The political conflict developed and war broke out between France/Italy and Austria in the summer of 1859. Who won the war would have no decisive impact on a potentially revolutionary movement. But the scope of warfare did, as did the question of which other states would become embroiled in the war. Marx in particular attached great importance to Prussia (p. 427f). He did not, however, forget about Russia, the stronghold of reaction, and perennially at tenterhooks to suppress any revolutionary movement. This time the conflict did not become sufficiently intense for such a development. France and Austria realized that a prolongation of the war would benefit neither of them, and concluded a peace treaty. Thus, the revolution was postponed indefinitely.
By then few communists were left, and they maintained more or less unstructured contacts. During previous years they had simply been forced to fight for survival and had barely had any energy left for a revolutionary effort. It would in any case have been wasted as will be seen from Joseph Weydemeyer’s untiring attempts to establish a communist organization in the United States (pp. 79, 170, 367f). Circumstances were not right and his attempts led nowhere.
Marx, however, had a certain influence through his articles in the New York Tribune, an important Liberal paper of the time, which published up to two weekly articles of his (several of them syndicated to other papers). This work was quite essential to him, partly because it secured a certain income, but especially because the paper provided him with a political outlet that he could take advantage of both vis-à-vis emigrant politicians in London and vis-à-vis party comrades and allies in the States. Engels wrote many of the articles on behalf of Marx, both for the Tribune and for the New American Cyclopedia, the first volume of which was published at this time. This is the pivotal point for many of the letters between Marx and Engels, and co-operation between the two friends was very close. It was a well-kept secret, that Engels supported him in this work. The first long series in 1851, “Revolution and Counter-Revolution in Germany,” was written by Engels alone, and in the first years of work for the Tribune Engels had to translate Marx’s endeavours into English.
Because of the enhanced activity level among the emigrants, various oppositional weeklies saw the light of day in London. Originally, Marx stayed aloof from all these efforts. Yet, at the same time he considered an independent periodical to be important. It looked as if the weekly Das Volk, which was associated with the German Workers’ Club in London, might develop into such a periodical (p. 430). Following the first four numbers, Marx thought that it was now financially sustainable. He raised a small amount among party comrades and joined the editorial board in June 1859. In July he also became its official editor, but only a few weeks later the periodical foundered, the last issue was published in August 1859. The number of communists was too low to keep the periodical afloat, and seemingly not many others wanted to subscribe to it. The debt incurred by the magazine encumbered Marx’s already strained financial situation for many months to come. But politically Marx thought it had been an advantage to have an independent means of communication for some weeks. (Incidentally, it was here that he initiated his campaign against Karl Vogt, a former Liberal activist in the revolution 1848/49, whom he accused of being an agent of Napoleon III. The campaign took up most of his time in 1859/60, but provided him with an opportunity to resume contact with his old party friends.)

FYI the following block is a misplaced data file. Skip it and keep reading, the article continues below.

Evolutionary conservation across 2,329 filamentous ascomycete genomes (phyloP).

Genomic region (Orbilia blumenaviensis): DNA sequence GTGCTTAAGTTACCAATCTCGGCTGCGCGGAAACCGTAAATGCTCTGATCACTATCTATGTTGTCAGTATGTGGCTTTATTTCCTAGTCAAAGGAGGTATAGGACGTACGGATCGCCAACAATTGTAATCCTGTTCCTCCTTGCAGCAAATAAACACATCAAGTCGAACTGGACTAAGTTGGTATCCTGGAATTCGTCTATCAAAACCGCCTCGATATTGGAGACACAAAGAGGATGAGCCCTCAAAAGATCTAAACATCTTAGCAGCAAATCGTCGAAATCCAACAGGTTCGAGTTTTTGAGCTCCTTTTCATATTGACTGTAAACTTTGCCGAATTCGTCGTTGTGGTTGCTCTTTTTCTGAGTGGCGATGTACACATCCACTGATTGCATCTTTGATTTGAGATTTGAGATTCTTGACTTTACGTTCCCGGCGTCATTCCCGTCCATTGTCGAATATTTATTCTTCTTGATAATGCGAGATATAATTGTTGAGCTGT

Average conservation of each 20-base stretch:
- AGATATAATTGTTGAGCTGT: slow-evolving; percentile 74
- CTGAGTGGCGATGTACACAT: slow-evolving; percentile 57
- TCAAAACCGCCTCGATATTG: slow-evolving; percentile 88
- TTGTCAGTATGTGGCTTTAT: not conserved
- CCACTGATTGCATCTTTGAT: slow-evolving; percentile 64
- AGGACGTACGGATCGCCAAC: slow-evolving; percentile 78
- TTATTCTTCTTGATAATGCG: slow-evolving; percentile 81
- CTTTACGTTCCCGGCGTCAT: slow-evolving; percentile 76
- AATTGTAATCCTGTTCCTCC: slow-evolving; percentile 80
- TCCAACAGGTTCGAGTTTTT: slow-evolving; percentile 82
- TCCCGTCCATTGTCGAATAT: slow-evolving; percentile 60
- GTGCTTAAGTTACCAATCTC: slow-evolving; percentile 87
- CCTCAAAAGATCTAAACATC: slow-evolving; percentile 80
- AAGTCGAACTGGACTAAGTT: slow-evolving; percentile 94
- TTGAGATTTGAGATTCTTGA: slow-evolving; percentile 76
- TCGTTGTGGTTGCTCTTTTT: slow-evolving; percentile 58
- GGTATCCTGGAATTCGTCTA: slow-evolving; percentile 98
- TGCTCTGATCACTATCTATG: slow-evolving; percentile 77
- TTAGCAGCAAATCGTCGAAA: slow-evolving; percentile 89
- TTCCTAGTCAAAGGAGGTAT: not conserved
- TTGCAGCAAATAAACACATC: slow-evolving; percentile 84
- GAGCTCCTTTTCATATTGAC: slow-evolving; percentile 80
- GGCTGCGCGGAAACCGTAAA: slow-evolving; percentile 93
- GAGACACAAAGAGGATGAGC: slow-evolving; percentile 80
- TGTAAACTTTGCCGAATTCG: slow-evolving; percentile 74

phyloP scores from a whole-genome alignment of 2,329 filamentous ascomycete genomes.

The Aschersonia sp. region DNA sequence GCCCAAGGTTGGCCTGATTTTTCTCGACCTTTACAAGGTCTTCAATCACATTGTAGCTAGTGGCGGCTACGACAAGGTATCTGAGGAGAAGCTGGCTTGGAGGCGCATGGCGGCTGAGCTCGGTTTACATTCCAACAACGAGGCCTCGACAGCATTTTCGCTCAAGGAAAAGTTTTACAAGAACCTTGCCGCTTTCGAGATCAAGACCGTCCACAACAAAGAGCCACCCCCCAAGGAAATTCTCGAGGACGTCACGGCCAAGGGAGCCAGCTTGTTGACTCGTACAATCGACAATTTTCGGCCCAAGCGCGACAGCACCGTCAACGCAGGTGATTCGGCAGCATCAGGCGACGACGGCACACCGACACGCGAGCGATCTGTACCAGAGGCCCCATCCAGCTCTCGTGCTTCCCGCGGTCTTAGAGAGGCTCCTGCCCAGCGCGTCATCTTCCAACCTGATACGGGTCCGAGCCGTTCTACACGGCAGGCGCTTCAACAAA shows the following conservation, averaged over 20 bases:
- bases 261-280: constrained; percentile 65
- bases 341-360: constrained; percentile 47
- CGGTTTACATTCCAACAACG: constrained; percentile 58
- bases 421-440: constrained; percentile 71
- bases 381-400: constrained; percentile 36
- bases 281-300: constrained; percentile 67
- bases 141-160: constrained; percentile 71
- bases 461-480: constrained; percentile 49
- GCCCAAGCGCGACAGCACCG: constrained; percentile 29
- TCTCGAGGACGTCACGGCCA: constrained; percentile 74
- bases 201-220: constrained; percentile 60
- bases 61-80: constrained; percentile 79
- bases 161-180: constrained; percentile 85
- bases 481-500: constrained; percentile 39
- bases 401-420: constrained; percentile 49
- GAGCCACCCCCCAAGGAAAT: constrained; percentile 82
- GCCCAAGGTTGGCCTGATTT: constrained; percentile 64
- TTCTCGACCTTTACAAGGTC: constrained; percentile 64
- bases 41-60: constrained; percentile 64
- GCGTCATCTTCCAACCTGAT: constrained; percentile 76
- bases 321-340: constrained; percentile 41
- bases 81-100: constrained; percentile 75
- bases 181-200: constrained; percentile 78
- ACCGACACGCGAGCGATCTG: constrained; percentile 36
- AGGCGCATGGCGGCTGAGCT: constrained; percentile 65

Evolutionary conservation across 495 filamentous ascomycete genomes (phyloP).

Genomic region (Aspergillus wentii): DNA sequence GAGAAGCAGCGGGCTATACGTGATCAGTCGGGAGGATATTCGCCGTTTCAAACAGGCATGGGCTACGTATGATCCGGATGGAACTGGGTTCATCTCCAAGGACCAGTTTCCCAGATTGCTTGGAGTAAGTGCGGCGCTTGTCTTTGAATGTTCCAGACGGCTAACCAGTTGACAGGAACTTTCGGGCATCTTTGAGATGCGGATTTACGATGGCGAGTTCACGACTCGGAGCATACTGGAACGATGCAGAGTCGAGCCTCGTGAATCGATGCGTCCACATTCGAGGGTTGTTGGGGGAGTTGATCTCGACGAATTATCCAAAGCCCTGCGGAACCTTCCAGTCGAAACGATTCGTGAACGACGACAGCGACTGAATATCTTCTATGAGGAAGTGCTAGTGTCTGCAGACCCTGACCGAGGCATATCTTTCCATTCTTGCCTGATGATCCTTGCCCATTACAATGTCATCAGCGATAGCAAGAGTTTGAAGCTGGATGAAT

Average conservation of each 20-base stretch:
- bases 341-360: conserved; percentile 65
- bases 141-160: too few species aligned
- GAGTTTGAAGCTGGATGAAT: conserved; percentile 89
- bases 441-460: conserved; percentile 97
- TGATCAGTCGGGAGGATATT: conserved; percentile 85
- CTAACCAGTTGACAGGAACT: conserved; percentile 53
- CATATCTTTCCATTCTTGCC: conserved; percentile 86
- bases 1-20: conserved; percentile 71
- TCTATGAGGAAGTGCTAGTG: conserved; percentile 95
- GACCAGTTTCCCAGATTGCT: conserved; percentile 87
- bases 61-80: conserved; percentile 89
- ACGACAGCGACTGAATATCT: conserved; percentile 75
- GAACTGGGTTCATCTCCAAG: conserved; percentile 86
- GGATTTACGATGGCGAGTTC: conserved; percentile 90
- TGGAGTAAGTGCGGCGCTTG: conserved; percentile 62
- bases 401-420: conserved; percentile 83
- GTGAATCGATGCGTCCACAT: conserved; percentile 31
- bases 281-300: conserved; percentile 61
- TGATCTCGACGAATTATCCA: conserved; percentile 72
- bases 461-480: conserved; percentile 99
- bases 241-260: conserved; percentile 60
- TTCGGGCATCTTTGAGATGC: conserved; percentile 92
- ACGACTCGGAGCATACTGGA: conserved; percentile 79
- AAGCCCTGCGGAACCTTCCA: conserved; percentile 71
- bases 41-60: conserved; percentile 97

The letters collected in this volume provide an important insight into contemporary politics, especially into Marx’s situation and his attempts to break his political isolation—which he thought it important to do, but not at any price. The letters also allow us to see how he prepared his analyses, as methods for interpreting the situation. It seems slightly frustrating not to be able to read the concurrent articles in the newspapers to which he and Engels contributed as these have not yet been published in a MEGA context and are not easily accessible elsewhere (only the articles for the years before 1855 and for 1859-1860 have been published in section I of the MEGA). The introduction however expounds on some of these contributions.
This volume with its comprehensive historical notes is once again a major boon for the interested reader. The new material, including 92 previously unpublished letters, is only part of the story. Of particular value is that of the letters of Marx and Engels are here printed together with the letters addressed to them, and also with links to volumes in other sections of MEGA. The introduction, however, is much too long (ca. 90 pages). This is truly a big misunderstanding. Since 1990 when work on MEGA began to be carried out under new circumstances, it has never been the intention to supply some sort of authoritative interpretation of the texts. Today, MEGA aims at being an open, scholarly edition, so it seems obvious that the author of the introduction has mistaken his role: providing a concise account of the place of the present 311 letters in the lifework of Marx and Engels. Here, excessive space is taken up quoting from and repeating letters which one can read directly in this volume, and the huge level of detail does not provide transparency. Indexes of names and literature have been carefully prepared, and references to existing scholarly literature are extensive, but not adequate; in particular, literature in English seems to have been selected somewhat haphazardly, which is unsatisfactory as important contributions on Marxism and its development have, in recent years, been published in English.
Reviewed by Gerd Callesen